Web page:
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STG 06-15-2008 10:34 AM

Wedge cracks
I conducted a repair on my house this weekend for wedge crack - a common problem in south Texas. I chiseled out the crack a bit with my cold chisel - but didn't go all the way into it. The crack was quite small - but there was an area a bit deeper that had a 1/8" crack in it that I did not go deep enough to completely access. I was concerned about breaking the concrete corner completely off the foundation.

The crack is diagonal on both sides of the corner of my house. It starts about 10" from the corner and works its way to the corner edge on both sides. When I chipped off the cement overcoating, I found that the crack was very narrow - the cement was actually touching below the surface with no visible gaps...with the exception of the area with the 1/8" gap.

The larger area was at the very top of the crack on the side of the house that gets the most sun. I'd opened up the top of that crack area a bit (about a 1.5" wide x 1" deep section). The larger crack was visible from this area.

Once I'd verified that, with the exception of that larger cracked area, the cracks were present, but the concrete was touching, I attempted my repair.

First, I mixed up Quikrete vinyl concrete patching compound. According to Quikrete's website, this stuff has a compressive strength of 3000psi at seven days and 5000psi at 28 days. I packed it into the area I'd opened up at the top (and from where the larger crack was visible) to the point of refusal. That is, I couldn't stuff any more of the crack repair in. Whether it made it to the larger crack is unknown.

I then covered the rest of the crack with the the patching compound. The crack was covered in an area about 2" wide and 1/4" in depth.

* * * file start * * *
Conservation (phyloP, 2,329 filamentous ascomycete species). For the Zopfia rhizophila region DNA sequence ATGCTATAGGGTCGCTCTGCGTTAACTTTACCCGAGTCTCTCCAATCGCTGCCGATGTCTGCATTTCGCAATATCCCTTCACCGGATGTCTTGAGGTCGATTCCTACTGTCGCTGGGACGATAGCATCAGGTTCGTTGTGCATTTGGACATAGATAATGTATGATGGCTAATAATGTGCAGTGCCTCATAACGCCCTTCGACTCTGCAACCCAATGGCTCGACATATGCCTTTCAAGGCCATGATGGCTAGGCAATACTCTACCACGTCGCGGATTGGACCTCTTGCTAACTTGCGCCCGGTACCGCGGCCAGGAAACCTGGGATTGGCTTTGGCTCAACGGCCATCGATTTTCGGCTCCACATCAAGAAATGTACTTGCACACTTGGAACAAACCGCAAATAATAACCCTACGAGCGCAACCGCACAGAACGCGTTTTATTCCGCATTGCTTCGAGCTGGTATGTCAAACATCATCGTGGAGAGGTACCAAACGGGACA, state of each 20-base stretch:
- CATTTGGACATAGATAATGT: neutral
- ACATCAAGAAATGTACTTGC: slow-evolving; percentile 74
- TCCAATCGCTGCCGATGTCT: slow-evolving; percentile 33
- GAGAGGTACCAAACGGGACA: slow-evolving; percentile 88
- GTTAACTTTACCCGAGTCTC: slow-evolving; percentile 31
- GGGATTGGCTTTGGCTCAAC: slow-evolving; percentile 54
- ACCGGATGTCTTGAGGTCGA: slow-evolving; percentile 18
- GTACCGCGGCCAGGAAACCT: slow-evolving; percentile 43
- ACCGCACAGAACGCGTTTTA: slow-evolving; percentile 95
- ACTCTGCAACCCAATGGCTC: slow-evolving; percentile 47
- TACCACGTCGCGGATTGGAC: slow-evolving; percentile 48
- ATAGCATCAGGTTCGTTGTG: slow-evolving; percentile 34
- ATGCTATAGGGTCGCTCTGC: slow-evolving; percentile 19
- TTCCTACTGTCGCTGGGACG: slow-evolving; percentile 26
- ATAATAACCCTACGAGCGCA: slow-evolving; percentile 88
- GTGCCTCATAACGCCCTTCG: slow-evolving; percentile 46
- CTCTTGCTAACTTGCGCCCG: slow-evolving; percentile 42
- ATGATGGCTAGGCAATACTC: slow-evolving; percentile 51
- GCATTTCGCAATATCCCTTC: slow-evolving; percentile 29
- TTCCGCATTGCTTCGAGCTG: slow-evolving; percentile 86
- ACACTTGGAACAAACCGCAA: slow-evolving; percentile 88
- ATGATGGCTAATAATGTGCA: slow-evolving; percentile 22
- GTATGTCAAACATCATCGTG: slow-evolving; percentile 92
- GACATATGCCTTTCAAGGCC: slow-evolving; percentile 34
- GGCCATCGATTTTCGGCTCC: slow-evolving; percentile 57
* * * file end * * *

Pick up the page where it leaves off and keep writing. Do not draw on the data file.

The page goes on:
For what it's worth, My house is a 1600 square foot, single-story home on a slab foundation. Three sides of the house are brick - the back of the house is siding. The foundation is coated in a stucco-like concrete parch coat. The house is located in north-central San Antonio where the soils are a combination of clay and limestone. The limestone bedrock is about 10 inches below the ground surface.

There is no interior damage to the wall or ceiling sheetrock, all the doors and windows function fine. The cracks in the corner appear to be limited only to the outside - I pulled up the carpet and found no cracking on the interior slab in that area. There are a couple of bricks that have cracked, but there's no deflection in them or separation. In addition, some of the mortar has cracked in various points near the same area.

Was this a decent repair?

Should I be freaking out about this type of wedge crack?

I've uploaded photos of the issue:

This is a house near mine that has the same type of damage. It could be called a "before" picture...although my cracks were not as significant.

yesitsconcrete 06-16-2008 05:29 AM

almost fell asleep 'fore i finished your post :huh:

i'd bet that crk was there shortly after the forms were removed,,, you're right, its doubtful the repair mtl penetrated the full crk - only the area you've prepp'd,,, next time use a thin epoxy.

it'll probably be back !

STG 06-16-2008 06:21 AM

Sorry for the lengthy post...just trying to be detailed.

Any suggestions on the type of expoxy to use that's available to the "general public?"

yesitsconcrete 06-16-2008 09:58 AM

sorry - no, none whatsoever,,, but you can ask for euco products at any const supply house - explain your issue & they'll recommend a compatible product.

terri_and_jj 07-01-2008 10:41 AM

You can get an epoxy made by Simpson, Sikka, Red Head, Hilti, Covert or USP at your local big box or Contractors supply house. Any of these will do the trick

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